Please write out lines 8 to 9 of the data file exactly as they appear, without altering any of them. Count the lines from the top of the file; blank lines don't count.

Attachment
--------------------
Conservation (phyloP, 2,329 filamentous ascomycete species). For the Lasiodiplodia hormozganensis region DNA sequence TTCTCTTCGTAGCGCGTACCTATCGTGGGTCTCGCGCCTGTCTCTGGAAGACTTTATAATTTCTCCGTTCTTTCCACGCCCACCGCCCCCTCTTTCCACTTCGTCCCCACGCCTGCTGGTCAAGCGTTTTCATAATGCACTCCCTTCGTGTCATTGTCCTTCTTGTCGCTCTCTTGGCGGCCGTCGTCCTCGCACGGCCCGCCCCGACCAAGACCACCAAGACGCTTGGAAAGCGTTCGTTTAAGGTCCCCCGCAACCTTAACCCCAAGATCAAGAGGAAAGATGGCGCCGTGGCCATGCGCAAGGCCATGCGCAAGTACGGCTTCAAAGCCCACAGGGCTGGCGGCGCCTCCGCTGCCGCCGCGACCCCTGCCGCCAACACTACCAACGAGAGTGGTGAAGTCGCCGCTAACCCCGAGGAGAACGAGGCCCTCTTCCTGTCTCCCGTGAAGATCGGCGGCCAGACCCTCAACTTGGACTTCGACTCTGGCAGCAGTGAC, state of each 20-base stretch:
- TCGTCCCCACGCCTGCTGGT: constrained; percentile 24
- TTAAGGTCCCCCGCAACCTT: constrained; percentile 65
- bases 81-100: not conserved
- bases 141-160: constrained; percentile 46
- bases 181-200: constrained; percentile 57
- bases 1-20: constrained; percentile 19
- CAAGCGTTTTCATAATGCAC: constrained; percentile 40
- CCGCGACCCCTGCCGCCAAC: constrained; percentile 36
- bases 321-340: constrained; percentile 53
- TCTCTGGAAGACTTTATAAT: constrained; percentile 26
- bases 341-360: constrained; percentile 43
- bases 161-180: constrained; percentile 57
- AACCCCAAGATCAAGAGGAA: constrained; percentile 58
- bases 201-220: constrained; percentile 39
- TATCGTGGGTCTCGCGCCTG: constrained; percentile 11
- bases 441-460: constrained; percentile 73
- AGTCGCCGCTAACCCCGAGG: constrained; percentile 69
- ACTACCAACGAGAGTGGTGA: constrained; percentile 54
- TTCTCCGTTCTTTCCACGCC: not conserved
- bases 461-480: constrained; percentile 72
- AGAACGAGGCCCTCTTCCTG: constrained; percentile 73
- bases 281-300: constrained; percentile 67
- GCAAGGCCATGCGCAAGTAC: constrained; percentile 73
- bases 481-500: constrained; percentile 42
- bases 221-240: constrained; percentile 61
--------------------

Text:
- CAAGCGTTTTCATAATGCAC: constrained; percentile 40
- CCGCGACCCCTGCCGCCAAC: constrained; percentile 36